Monday, July 11, 2005

Getting Tricky With the Data

Those opposed to changes in the MCPS sex-ed curriculum, as well as other anti-sex-education oddballs, often argue that condoms are ineffective. It is not uncommon for them to talk in terms of "failure rates" of condoms, and to exaggerate those. Oh, and they love to talk about human papillomavirus, which can be spread even when a condom is used (because it does not require sexual contact at all). They prefer not to dwell on the various diseases that are blocked by the condom.

Unfortunately for them, the pesky, so-called "research evidence" consistently finds that condoms are effective for preventing pregnancy and sexually-transmitted infection. But while the data do not back up their arguments, they know which conclusion fits their ideological framework -- if you consider sex outside of marriage to be sinful, then you may be tempted to search for any kinds of arguments that discourage it, even if they are based on made-up facts. Your primary need is to find support for the conclusion you want.

One solution: deny the research evidence. Pretend it doesn't exist. Act like it says something other than what it actually says.

The St. Petersburg Times has a great editorial about a US Senator who is trying to do just that. I'm going to quote the whole thing:
Sex and sanctimony
A Times Editorial
Published July 10, 2005


Public health science is clear: Condom use is an effective way to stop the transmission of HIV and other sexually transmitted diseases. That means condoms save lives as well as stop unwanted pregnancies. So why would anyone, least of all a doctor, want to discourage sexually active individuals from using condoms?

The doctor in this case is Sen. Tom Coburn, R-Okla., a sanctimonious ideologue who is holding up confirmation of the acting Food and Drug Administration commissioner until that agency agrees to change condom labeling. Coburn wants the FDA to make condoms sound riskier than they really are, apparently to discourage use and push his abstinence agenda. Meanwhile, back in the real world, STDs remain a "major health threat in the United States," according to the Centers for Disease Control and Prevention, with 19-million infections yearly, half involving young people.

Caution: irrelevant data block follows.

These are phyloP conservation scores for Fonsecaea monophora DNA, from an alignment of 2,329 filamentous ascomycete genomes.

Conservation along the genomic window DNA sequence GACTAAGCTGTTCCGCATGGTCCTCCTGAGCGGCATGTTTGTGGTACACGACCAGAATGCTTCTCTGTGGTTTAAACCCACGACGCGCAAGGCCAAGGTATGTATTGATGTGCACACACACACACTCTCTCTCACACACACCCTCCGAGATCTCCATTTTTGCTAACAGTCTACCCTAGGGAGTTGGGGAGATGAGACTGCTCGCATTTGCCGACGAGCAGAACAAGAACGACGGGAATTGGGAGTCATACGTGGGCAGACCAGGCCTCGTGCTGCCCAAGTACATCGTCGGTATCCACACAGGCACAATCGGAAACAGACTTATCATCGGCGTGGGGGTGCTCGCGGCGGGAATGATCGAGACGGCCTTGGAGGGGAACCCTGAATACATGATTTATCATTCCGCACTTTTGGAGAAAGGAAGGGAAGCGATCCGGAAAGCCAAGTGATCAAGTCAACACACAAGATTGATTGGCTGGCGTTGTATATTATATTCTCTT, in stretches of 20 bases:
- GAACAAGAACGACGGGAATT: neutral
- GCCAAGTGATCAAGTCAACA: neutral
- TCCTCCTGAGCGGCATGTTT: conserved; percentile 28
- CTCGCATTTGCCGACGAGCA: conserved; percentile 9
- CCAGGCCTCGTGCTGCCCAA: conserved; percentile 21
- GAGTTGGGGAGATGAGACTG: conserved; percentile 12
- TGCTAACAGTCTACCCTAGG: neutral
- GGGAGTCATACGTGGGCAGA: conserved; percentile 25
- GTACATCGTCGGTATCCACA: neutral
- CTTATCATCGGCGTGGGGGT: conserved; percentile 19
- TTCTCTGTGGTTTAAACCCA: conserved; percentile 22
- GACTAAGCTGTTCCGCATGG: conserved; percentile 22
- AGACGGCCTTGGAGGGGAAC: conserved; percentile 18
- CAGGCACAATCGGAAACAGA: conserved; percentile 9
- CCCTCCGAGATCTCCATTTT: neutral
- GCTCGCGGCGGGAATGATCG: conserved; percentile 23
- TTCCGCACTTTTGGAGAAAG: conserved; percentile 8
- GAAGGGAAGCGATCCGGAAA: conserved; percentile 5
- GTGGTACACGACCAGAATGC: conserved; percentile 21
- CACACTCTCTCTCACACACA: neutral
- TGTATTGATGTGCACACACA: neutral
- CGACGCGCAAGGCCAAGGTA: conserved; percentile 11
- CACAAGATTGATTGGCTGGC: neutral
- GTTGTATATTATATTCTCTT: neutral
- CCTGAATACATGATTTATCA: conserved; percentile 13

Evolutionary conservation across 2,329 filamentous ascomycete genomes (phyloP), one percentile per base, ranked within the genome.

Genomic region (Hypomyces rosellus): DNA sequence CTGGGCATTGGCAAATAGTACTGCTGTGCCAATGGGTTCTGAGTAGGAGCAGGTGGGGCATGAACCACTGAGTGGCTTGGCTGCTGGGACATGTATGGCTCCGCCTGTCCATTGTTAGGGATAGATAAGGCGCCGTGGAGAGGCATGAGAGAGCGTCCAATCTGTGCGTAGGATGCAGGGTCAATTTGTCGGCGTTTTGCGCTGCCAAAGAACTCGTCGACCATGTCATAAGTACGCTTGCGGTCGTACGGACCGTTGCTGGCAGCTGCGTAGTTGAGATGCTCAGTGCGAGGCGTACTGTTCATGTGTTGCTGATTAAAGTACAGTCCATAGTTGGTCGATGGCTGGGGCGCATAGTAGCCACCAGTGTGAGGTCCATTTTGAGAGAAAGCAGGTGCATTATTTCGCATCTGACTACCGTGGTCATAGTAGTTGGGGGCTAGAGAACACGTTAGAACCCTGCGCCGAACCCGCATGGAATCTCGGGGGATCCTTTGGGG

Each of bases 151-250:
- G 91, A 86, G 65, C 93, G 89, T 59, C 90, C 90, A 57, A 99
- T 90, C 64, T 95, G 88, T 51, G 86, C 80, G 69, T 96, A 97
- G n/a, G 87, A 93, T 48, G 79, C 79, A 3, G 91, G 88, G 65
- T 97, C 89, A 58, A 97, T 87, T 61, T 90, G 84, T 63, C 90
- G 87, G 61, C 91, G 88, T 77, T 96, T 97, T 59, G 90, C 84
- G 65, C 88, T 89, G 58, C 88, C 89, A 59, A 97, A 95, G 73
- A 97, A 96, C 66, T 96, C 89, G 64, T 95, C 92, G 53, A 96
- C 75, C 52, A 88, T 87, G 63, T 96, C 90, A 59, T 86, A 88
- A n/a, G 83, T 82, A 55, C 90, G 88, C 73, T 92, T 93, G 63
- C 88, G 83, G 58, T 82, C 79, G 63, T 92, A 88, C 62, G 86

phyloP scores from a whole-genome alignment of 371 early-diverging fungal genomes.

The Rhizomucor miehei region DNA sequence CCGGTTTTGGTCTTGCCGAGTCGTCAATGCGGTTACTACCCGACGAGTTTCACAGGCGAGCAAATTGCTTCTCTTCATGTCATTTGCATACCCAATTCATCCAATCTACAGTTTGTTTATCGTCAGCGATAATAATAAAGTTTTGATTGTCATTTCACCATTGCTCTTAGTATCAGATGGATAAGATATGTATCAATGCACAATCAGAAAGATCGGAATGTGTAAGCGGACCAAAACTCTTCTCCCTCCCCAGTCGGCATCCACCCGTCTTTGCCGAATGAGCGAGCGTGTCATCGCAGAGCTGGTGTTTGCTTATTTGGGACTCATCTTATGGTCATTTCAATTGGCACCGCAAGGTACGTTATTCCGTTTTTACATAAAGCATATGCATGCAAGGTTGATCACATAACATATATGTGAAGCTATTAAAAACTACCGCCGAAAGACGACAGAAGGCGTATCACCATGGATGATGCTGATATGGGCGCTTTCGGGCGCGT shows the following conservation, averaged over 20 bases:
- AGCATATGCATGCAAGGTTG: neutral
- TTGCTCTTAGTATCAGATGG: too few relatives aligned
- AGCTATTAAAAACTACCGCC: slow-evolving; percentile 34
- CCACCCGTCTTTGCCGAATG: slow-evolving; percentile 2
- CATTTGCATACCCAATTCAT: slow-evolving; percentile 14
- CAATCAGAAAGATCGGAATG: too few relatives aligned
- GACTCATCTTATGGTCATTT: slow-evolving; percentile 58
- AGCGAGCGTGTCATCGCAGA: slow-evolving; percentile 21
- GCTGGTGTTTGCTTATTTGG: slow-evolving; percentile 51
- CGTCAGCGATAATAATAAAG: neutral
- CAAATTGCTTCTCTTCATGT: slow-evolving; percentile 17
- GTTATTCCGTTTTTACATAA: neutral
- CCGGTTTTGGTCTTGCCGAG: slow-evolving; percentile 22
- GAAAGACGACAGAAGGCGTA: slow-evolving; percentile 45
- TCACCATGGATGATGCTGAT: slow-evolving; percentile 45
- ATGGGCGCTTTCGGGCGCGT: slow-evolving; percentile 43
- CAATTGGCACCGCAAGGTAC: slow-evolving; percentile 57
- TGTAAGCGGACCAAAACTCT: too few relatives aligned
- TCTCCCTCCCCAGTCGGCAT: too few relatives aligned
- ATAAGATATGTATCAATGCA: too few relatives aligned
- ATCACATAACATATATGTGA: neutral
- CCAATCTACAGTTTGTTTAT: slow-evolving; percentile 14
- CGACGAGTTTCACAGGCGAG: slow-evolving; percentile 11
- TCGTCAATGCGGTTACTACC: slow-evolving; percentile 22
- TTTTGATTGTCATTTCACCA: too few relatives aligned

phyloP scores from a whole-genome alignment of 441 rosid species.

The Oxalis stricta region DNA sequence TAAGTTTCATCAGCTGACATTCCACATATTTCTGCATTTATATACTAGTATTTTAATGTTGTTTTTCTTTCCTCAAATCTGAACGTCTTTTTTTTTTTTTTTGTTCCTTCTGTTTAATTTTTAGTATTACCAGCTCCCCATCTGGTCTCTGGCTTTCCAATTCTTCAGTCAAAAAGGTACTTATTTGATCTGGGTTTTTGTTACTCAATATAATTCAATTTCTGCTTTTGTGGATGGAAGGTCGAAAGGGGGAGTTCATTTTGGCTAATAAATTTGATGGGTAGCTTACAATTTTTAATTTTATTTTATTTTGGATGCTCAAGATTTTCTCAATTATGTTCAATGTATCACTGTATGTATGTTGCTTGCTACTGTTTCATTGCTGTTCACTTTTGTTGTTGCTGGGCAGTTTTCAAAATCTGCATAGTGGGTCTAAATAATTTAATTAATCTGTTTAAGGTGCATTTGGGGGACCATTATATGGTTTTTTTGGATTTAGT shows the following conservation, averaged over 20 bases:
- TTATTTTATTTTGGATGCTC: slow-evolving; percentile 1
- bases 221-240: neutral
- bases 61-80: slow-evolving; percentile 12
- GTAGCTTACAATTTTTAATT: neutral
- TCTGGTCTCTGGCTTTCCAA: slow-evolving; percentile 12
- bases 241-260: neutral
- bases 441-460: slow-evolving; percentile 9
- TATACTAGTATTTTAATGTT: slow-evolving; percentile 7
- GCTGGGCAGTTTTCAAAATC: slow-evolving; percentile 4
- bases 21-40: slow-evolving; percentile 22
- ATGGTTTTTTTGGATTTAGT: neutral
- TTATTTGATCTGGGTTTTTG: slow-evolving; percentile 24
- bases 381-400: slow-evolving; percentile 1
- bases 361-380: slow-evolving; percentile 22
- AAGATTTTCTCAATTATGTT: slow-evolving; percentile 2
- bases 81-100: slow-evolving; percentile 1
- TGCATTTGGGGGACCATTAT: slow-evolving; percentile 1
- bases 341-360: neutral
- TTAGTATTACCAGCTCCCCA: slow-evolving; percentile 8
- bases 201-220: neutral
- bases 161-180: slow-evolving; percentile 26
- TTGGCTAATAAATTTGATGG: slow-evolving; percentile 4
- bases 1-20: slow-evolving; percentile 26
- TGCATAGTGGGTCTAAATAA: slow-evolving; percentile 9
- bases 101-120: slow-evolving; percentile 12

Coburn insisted that the National Institutes of Health issue a report on the subject, which it did four years ago. The report confirmed the efficacy of condoms in protecting against HIV and gonorrhea, but also noted that because of "inadequacies of the evidence available," it couldn't determine how well condoms worked against other STDs, though some degree of protection was noted in every study.

Coburn latched onto the uncertainty, as though it were proof of failure. Now he wants the FDA to require a condom label to proclaim not only the product's potential benefits but also its "lack of effectiveness in preventing STDs," according a Coburn spokesman.

Heather Boonstra with the Alan Guttmacher Institute, which studies reproductive health, has been through this battle before and says Coburn and his allies are "manipulating this data to drive home their own anticondom, anticontraceptive message."

An obstetrician, Coburn has a spiteful edge that belies his medical training. reported that at a Republican gathering last year, Coburn said the "gay agenda" was "the greatest threat to our freedom that we face today" and the source of "rationalization for abortion and multiple sexual partners."

Whatever his views on homosexuality, a doctor should know that promotion of condom use is a public health agenda. Here are the facts: When properly used, condoms reduce the chance of pregnancy from 85 percent without birth control to 3 percent over a year. The risk of HIV infection is greatly reduced - to less then 1 percent with condom use. The transmission of other STDs is also greatly diminished, and in no instance would a sexually active person be safer without using a condom.

Coburn's fellow senators should tell him that they won't put up with his rants when lives are at stake.Sex and sanctimony

It's sad that we live in a time when you have to fight desperately to convince people to follow common sense ... but we do. You can't just sit around thinking everything will be okay.


Post a Comment

<< Home